It seems like every political candidate running for office this year uses the term "Main Street" to define who they want us to think they want to help. The debate about the Wall Street bailout increased the frequency of the reference, providing symmetry to the talking point.
Candidates for state and national office now say they want to help "main street, not just Wall Street." Thursday brought reminders of several places policymakers can start if they want to help folks in North Carolina and across the country who aren't spending $440,000 at a resort spa like the executives at AIG after the company received its $85 billion taxpayer bailout.
A new study by the Economic Policy Institute finds that workers in North Carolina are losing their employer-based health coverage at a faster rate than all but one other state. Children in North Carolina are joining the ranks of the uninsured faster than children in all other 49 states.
The share of people who have health coverage through their job fell for the seventh straight year in 2007. More than 1.5 million people in the state are now insured and for the vast majority of them, the tax credits and health savings account proposed by the anti-government crowd won't help.
People already struggling to make ends meet won't be putting hundreds of dollars aside every month, tax credit or not. And neither will low-wage workers who can't afford coverage on their own when their employer drops it. Workers with preexisting conditions are especially affected, left out in the cold when their health insurance ends.
Children and their parents need to see doctors whether credit default swaps are doing well for the wealthy in the financial markets or not. Politicians who claim to want to help folks on Main Street shouldn't be taken seriously unless they have a plan to expand health care coverage to everybody. And a tax credit is not an answer.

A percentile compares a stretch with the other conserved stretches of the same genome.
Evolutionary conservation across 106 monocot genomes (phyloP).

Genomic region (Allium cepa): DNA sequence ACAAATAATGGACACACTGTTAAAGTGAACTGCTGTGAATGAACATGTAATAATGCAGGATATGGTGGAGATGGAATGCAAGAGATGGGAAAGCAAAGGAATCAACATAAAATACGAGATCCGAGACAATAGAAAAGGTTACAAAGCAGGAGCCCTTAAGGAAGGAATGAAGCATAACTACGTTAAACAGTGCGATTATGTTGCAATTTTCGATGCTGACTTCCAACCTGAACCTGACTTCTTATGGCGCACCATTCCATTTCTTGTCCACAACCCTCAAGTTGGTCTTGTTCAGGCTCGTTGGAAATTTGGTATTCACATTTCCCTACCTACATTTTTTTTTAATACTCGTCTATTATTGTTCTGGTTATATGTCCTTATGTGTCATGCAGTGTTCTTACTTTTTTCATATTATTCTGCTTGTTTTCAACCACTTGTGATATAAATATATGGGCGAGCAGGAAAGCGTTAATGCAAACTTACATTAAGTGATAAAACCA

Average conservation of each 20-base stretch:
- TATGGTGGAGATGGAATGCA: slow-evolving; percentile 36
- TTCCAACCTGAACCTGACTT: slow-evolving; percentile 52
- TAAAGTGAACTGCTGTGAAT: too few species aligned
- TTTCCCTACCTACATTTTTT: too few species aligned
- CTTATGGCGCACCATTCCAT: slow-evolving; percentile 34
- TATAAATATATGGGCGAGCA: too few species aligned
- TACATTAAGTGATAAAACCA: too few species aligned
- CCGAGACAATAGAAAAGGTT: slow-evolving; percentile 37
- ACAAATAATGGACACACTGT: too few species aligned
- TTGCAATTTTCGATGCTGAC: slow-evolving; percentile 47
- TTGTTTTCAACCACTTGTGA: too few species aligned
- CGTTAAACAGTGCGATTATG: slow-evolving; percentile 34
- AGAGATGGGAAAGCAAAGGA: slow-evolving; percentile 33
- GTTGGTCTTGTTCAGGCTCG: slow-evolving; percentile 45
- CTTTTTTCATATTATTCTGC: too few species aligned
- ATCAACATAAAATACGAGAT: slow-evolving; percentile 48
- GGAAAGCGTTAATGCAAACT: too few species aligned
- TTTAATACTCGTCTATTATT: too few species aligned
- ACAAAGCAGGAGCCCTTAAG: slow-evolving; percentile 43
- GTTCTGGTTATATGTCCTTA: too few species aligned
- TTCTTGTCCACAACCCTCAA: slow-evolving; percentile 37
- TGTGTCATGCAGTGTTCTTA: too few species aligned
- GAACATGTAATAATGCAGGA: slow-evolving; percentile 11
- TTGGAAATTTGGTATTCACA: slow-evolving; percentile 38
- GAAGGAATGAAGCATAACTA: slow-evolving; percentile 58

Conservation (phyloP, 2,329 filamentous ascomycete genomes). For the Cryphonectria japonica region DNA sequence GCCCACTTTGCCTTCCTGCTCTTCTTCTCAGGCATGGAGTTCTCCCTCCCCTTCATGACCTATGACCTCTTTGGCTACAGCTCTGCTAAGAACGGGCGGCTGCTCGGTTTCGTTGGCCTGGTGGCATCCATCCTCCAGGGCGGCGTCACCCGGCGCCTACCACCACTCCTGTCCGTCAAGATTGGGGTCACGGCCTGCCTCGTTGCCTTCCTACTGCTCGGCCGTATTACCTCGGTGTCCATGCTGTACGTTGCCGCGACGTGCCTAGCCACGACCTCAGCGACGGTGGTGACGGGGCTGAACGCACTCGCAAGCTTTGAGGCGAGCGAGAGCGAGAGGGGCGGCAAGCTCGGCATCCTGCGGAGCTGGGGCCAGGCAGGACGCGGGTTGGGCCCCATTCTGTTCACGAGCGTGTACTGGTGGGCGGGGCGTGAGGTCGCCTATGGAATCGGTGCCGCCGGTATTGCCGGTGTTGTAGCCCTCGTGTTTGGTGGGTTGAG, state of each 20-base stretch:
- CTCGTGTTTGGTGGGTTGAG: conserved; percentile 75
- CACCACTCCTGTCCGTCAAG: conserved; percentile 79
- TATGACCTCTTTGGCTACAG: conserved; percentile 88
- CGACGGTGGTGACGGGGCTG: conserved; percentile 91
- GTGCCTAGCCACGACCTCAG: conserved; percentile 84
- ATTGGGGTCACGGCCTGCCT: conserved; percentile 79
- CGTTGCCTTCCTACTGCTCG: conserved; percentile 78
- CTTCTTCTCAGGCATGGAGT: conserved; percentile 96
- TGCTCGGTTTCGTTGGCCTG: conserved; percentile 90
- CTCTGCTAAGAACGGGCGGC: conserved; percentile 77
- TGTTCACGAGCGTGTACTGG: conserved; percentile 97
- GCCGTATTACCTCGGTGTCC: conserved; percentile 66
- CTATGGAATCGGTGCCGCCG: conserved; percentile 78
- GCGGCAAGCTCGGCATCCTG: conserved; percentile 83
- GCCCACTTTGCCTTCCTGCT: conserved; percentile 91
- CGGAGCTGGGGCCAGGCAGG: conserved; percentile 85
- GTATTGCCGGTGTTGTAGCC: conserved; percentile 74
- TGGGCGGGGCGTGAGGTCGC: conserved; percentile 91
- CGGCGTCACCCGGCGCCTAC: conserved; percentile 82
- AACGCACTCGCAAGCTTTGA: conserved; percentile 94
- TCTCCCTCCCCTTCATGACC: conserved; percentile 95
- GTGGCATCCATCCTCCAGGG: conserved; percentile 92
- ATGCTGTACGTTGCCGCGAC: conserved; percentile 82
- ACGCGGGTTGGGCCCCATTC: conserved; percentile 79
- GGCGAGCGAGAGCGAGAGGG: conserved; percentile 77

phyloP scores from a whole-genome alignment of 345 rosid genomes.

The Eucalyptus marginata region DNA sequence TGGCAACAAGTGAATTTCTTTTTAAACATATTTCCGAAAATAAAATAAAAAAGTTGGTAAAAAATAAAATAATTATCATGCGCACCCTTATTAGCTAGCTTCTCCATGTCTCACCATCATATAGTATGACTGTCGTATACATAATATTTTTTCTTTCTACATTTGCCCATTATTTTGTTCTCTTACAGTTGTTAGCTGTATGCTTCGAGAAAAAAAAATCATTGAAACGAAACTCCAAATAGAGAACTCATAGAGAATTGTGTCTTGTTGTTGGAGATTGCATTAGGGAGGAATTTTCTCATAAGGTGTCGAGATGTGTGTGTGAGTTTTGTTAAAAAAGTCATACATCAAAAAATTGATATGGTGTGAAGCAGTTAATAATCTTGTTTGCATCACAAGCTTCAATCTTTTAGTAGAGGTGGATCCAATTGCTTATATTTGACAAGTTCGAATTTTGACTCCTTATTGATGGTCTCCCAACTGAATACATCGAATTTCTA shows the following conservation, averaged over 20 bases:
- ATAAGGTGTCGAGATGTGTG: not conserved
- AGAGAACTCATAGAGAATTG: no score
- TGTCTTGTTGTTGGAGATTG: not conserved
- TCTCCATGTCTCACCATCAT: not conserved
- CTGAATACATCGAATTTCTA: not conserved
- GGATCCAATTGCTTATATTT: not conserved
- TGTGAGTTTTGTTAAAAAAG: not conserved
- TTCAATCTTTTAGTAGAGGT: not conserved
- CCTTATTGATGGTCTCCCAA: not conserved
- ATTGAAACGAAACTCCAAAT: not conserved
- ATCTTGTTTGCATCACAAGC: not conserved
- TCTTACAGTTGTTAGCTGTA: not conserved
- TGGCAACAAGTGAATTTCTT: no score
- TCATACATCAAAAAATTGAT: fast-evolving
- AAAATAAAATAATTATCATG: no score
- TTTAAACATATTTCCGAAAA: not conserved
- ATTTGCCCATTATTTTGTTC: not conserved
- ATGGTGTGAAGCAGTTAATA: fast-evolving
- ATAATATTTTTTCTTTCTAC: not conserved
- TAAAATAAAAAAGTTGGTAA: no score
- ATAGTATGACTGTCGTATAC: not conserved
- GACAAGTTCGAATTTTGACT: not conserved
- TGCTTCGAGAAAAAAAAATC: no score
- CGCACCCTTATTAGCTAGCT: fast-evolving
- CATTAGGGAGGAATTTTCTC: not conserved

A new report from the Center for American Progress finds that more than half the 37 million people in the United States living in poverty are women. More than one in four African-American women is poor, just less than one in four Latina women are living in poverty.
And despite claims otherwise, being a single mother is not the major problem. Just one-fourth of women over 18 who live in poverty are single mothers.
The report has some basic recommendations to address the crisis of women in poverty, including equal working conditions for women, affordable child care, family leave, protection and support to leave violent situations while keeping their job and finding housing.
Women who work fulltime still make only 77 percent of what men with the same qualifications earn. Candidates who want to help people on main street need to talk about investments in services and supports for women and families who are living in poverty.
Politicians like to say that education can solve almost every problem, an overstatement that diverts the debate from policies and services that address the poverty that makes education a struggle for many poor students.
And there's evidence that the country is headed the wrong way in higher education. A report just released by the American Council on Education finds that overall, the latest generation of adults may be the first one in 60 years not to attain a higher level of education than their parents.
White and Asian-Americans are doing better than their parents, but African-Americans and Latinos are doing far worse. Economists and business leaders constantly say that the high-paying jobs of the new economy will demand more education and higher skills. Yet a generation of people of color is headed in the opposite direction.
Politicians who want to help the folks on Main Street aren't being genuine unless they have a plan to help more people go to college and improve public education so more people of color are ready to go.
It's time to move beyond the catchy rhetoric about Main Street and start talking about real ways to change the reality for millions of people who live there in poverty and without health care and with little hope to get the education they need and deserve.